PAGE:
Dissecting cellulitis of the scalp, also known as perifolliculitis capitis abscedens et suffodiens (PCAS), is a neutrophilic scarring alopecia with an abnormal inflammatory response to staphylococcal antigens. This association is linked to a propensity for follicular occlusion and dramatic secondary inflammatory changes to proinflammatory stimuli, such as bacterial infection. The follicle occludes, dilates, and ruptures, and the keratin promotes an inflammatory response in conjunction with a secondary staphylococcal infection attracting neutrophils.
The condition typically affects black men between the ages of 20 and 40, but it can occur in other ethnicities, in women, and in children. Dissecting cellulitis usually affects the vertex (although the entire scalp can be involved), producing boggy or fluctuant pustules and nodules. Patients complain of pain and of a disfiguring appearance. If a nodule is pressed, pus or serosanguineous fluid may extrude from one or more of the orifices.
The disease may wax and wane over several years, later producing dermal fibrosis, sinus tracts, and hypertrophic scarring with alopecia. There is an increased risk of squamous cell carcinoma in patients with long-standing disease.
ICD10CM: L66.3 – Perifolliculitis capitis abscedens
SNOMEDCT: 77333008 – Dissecting cellulitis of scalp
Differential Diagnosis & Pitfalls
Acne (folliculitis) keloidalis nuchae – Presents on the occipital scalp and nape of neck with follicular papules and pustules. A skin biopsy reveals chronic inflammation, diffuse destruction of hair follicles, scarring, and fibrosis.
Folliculitis decalvans – Presents on the occipital and vertex scalp with erythematous follicular papules and pustules with scarring and yellow-gray scale surrounding the follicle. There may be erosions, hemorrhagic crust, and tufted hair. A skin biopsy may reveal deep perifollicular or intrafollicular mixed infiltrate of lymphocytes, histiocytes, or plasma cells without abscess or sinus tract formation.
Cellulitis or erysipelas – In contrast to classic cellulitis, dissecting cellulitis of the scalp demonstrates prominent nodularity.
Dissecting cellulitis of the scalp, also known as Hoffman disease and perifolliculitis capitis abscedens et suffodiens, is an inflammatory condition resulting in patchy hair loss on the scalp that may be scarring.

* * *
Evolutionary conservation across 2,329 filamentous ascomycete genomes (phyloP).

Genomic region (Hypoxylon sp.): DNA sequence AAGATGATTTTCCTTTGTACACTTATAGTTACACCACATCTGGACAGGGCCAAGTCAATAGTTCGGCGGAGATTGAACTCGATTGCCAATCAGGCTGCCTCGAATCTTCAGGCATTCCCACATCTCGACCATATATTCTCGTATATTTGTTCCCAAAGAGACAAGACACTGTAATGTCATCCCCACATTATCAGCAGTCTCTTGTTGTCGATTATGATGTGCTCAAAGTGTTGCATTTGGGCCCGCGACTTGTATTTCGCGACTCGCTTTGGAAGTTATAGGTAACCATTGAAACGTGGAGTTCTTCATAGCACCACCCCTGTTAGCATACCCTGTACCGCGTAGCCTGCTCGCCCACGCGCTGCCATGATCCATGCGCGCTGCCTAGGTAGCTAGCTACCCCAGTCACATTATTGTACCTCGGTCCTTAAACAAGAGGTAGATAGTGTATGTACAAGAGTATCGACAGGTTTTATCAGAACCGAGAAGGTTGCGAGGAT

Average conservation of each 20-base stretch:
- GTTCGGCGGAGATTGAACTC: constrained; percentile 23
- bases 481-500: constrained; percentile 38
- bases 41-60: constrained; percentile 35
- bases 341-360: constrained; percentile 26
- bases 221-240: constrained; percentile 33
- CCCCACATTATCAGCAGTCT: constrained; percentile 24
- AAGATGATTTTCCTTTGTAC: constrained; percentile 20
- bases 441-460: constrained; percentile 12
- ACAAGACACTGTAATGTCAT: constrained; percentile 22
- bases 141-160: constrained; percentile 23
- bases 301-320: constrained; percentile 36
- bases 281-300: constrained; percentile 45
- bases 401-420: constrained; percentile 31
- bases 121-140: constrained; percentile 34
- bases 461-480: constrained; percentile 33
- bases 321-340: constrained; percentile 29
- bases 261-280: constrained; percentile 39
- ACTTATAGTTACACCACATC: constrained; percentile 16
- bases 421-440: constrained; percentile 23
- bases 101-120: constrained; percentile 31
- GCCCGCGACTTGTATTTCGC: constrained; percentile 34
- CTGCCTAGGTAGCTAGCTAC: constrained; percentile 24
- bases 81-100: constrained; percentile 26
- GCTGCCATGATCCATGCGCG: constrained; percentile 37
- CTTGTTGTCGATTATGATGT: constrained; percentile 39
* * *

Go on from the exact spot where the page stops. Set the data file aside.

The cause is unknown but is thought to involve a blockage of the hair follicle that causes rupture of the follicle and a chronic inflammatory response.
Dissecting cellulitis of the scalp is classified as a chronic inflammatory scarring alopecia. It has a variable presentation and has a similar presentation to other conditions, causing this condition to be underreported. It may be painful and may cause individuals with the condition to suffer from psychologic distress or social isolation because of their feelings relating to symptoms of the disease, including hair loss.
Although there is currently no cure for this condition, it can be treated with steroids, antibiotics, other medications, and sometimes surgery.
Who’s At Risk
Dissecting cellulitis of the scalp typically affects Black men aged 20-40 years but is not limited to this demographic.
Signs & Symptoms
The clinical presentation of this condition can vary. There may be nodules, pustules, abscesses, and scarring alopecia.
There may be no symptoms or there may be pain.
It is important to avoid physical manipulation of the lesions on the scalp, as this can lead to increased scarring and inflammation.
Avoid hair products with oil as the main ingredient, as this may add to the follicular blockage.
Pain associated with the condition can be managed with over-the-counter pain medication.
Some patients opt to wear wigs or other hair pieces for the hair loss caused by this condition.
When to Seek Medical Care
If you notice lumps, bumps, or lesions that sometimes ooze pus or you have patchy hair loss on the scalp, it is important to see a doctor. A fever can also indicate an infection associated with dissecting cellulitis of the scalp.
This condition is usually diagnosed with clinical examination of the scalp. If the diagnosis is inconclusive, a biopsy can be performed.
Treatments your physician may prescribe:
There is no cure, so treatment of this condition involves management of symptoms. Antibiotics such as minocycline, clindamycin and rifampin, or ciprofloxacin, and intralesional corticosteroid injections can help to diminish inflammation. Isotretinoin and dapsone are sometimes used.
Sometimes laser treatments are used to control skin lesions and scarring.
In severe cases, excisional surgery is performed with reconstructive skin grafting.